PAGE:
Innovation and entrepreneurship are hallmarks of Griffith, where students are offered a range of opportunities to think big, develop concepts and take their ideas to the next level.
With events, clubs, courses and degrees focused on entrepreneurship, students can hone their capacity to work smarter at any stage of their Griffith journey.
Through these offerings, students can build their skills and networks, develop successful ventures and even drive positive social change.
“Griffith’s approach to innovation and entrepreneurship is quite unique” Deputy Vice Chancellor (Academic) Professor Debra Henly says.
“We are actively encouraging students from all disciplines and experience levels to come together and solve problems using internationally recognised models for learning entrepreneurship, facilitated by expert academic staff and industry mentors.”
Professor Henly says interdisciplinary teams are more likely to take innovative approaches to problem solving, exposing students to different ways of thinking.
“These teams also mimic the typical workplace. Experiences like these are not often made available to students, who will benefit by developing exceptional skill sets for future employment,” she says.
All options are open
“Each opportunity has been based around common themes: finding a gap in the market, then validating, developing and accelerating this idea within a short timeframe, to get to a point where this idea can be pitched to a set of judges,” Riley explains.
“This kind of accelerated learning model really allows you to test the boundaries within a supportive environment.”
Griffith Innovation Challenge and 3 Day Startup Project Coordinator Simon Barclay says the 3 Day Startup is an ideal crash course in innovation.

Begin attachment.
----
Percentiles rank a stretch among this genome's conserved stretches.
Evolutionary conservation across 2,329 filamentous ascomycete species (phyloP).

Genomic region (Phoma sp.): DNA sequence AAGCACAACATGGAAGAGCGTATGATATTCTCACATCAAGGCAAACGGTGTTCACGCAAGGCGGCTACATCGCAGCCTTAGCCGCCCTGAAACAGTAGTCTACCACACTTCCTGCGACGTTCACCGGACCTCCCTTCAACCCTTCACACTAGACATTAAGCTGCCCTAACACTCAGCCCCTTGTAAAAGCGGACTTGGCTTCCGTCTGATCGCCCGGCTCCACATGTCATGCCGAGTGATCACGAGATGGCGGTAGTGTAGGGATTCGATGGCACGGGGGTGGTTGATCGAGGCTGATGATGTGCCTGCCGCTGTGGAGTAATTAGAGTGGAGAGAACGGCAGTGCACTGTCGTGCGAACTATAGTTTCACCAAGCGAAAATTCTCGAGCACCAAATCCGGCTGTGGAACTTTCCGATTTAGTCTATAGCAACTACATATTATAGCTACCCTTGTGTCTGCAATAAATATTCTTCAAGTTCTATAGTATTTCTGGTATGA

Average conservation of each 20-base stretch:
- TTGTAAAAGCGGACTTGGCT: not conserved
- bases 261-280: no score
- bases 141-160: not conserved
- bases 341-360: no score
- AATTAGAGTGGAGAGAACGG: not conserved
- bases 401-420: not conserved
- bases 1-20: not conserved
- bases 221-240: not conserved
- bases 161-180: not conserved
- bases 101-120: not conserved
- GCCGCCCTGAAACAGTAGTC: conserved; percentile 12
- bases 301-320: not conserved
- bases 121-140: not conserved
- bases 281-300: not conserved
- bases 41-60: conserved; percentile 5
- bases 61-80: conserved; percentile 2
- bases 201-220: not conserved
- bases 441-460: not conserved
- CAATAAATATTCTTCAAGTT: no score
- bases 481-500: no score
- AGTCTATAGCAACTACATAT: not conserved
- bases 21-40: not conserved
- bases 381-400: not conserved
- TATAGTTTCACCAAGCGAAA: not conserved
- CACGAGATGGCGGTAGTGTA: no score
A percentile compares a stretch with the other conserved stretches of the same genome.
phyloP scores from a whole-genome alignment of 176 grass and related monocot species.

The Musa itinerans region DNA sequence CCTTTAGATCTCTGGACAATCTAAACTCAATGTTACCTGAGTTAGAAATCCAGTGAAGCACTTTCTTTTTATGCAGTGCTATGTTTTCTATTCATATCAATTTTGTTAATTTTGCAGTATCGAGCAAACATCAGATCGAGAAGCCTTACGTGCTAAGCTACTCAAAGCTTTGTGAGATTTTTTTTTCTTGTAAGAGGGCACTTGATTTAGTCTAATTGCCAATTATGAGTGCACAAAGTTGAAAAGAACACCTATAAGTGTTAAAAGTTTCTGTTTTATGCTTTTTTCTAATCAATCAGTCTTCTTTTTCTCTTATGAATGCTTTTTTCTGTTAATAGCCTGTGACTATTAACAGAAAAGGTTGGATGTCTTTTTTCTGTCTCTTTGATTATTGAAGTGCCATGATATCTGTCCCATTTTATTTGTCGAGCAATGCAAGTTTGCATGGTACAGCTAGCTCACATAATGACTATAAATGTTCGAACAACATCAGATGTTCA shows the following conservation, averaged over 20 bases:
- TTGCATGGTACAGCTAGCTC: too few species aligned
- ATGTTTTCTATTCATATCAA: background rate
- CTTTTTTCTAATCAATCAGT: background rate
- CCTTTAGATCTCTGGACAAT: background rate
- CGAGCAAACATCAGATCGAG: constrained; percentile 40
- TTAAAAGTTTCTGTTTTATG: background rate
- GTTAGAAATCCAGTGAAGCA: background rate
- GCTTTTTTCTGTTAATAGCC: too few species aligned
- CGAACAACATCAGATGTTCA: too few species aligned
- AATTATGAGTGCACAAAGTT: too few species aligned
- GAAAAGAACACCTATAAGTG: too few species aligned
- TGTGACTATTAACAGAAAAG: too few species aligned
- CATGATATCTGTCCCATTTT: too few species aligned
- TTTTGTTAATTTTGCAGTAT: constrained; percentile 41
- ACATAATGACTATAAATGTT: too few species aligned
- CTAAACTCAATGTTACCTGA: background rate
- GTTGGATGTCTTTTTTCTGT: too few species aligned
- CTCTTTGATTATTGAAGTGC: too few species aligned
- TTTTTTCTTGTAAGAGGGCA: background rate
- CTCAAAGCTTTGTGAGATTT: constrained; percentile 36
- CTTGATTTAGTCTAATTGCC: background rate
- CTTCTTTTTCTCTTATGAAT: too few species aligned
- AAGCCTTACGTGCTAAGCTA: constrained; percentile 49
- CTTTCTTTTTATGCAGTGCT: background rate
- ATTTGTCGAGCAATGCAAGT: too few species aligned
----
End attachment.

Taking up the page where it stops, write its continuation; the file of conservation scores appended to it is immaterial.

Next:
“The 3 Day Startup is a hands-on workshop where students work with mentors, facilitators and potential customers culminating in a pitch to industry experts,” he says.
For those looking to delve a little deeper over a trimester, Riley suggests the course 2043MKT Entrepreneurship and New Business Ventures.
“If students are looking for a well-rounded introduction into entrepreneurship and what it is, then this is a good starting point,” he says.
“It’s an elective that students from all disciplines can take.”
Think big and win big
Simon says experienced students, including those who have completed the 3 Day Startup or 2043MKT, can “think big” in the course 3031IBA Griffith Innovation Challenge.
“In the Griffith Innovation Challenge, students work individually or in teams to develop a concept, venture or product, and compete for $10,000 in prize money to support the launch of their idea,” he says.
Department of Business Strategy and Innovation’s Head of Department, Professor Rosemary Stockdale says while top industry partners Transit Australia Group and RedEye will sponsor the winning idea to help bring it to life, all course participants will benefit.
“Industry mentoring is a key element of the course,” Professor Stockdale explains.